Boronia Pre-release Centre for Women (2006)
Boronia Pre-release Centre for Women is a leader in the field of justice. In an innovative project which is the first of its kind in Australia, the Department of Corrective Services has adopted a forward-looking model of imprisonment that recognises the diverse needs of women inmates.
The program structure and daily activities at Boronia mirror the responsibilities faced by women in everyday life and support a strong family and community focus. Boronia accommodates up to 70 women and their children in a community setting. The women live in Homeswest style housing and are responsible for their own cooking, cleaning, budgeting and grocery shopping at the Centre’s supermarket.
The women are required to work or study during their time at Boronia and can enrol in traineeships in areas such as hospitality, horticulture, retail operations, asset management and retail supervision. Those involved in the hospitality course cater for many government and community functions. Through improved health, work and education skills, the women are empowered to take responsibility for their life choices, and therefore the risk of re-offending after release is significantly reduced.
Not only does Boronia help prisoners rebuild their lives, it also makes a positive contribution to the wider community. Boronia’s unique community engagement and volunteer program builds mutually beneficial links with the community and local organisations. The women undertake valuable work in local businesses and not-for-profit organisations, encouraging them to develop new skills and build self-esteem as well as establish future employment links prior to their release.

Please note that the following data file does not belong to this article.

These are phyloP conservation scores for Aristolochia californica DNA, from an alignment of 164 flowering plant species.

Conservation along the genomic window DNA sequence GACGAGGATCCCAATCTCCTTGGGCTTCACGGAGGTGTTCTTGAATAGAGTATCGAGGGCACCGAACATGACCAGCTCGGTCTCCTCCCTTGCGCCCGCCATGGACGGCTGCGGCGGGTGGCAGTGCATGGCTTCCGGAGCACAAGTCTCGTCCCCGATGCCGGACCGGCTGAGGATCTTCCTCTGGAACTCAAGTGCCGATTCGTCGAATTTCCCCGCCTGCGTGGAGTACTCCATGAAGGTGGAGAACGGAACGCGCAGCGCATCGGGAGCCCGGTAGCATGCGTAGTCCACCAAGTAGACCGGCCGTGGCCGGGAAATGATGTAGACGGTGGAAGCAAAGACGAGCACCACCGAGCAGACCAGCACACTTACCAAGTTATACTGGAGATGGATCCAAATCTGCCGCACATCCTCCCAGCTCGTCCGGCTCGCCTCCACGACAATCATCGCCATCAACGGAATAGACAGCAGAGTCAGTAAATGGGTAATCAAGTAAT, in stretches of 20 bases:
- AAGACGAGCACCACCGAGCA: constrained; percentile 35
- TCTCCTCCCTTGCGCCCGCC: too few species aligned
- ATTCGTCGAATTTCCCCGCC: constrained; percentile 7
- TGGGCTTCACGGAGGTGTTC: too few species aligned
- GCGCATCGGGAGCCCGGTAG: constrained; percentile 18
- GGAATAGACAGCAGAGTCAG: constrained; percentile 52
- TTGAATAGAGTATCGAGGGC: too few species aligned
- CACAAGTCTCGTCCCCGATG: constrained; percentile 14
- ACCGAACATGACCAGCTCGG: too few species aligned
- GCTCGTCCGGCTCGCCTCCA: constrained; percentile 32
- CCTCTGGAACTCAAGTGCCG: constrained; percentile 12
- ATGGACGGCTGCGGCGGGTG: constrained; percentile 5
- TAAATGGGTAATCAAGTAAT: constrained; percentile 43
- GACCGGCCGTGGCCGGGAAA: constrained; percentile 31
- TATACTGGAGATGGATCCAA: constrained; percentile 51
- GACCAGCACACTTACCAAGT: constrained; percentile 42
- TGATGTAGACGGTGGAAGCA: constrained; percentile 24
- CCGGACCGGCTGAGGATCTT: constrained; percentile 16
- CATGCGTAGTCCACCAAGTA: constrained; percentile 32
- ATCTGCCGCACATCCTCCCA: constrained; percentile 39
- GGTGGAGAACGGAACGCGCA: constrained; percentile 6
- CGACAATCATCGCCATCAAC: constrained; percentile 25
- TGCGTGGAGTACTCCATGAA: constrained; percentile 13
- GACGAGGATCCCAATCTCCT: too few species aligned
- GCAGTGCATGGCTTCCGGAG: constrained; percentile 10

Boronia women support many organisations such as their neighbours at Swan Care Group, Rowethorpe and the Baptist Theological College, as well as Edventures WA, Leeuwin Tall Ship, women’s refuges, the ACTIV Foundation, Santa’s Workshop and many more.
It has taken a great deal of vision and courage from key people to challenge the norm and pursue such an unconventional pathway. The development of Boronia initially attracted opposition within the community, but through tremendous leadership, determination and persistence, the community now largely embraces and supports the Centre.
The recidivism rate of women released from Boronia is less than one-third of the national average. This is testament to its success, brought about by the vision and leadership of its founders and the management of the current Superintendent and her team. In addition, the continued support of both the current Minister and Commissioner for Corrective Services has been vital to the continued advancement of Boronia.
Boronia Pre-release Centre for Women is indeed a most worthy recipient of the John Curtin Medal.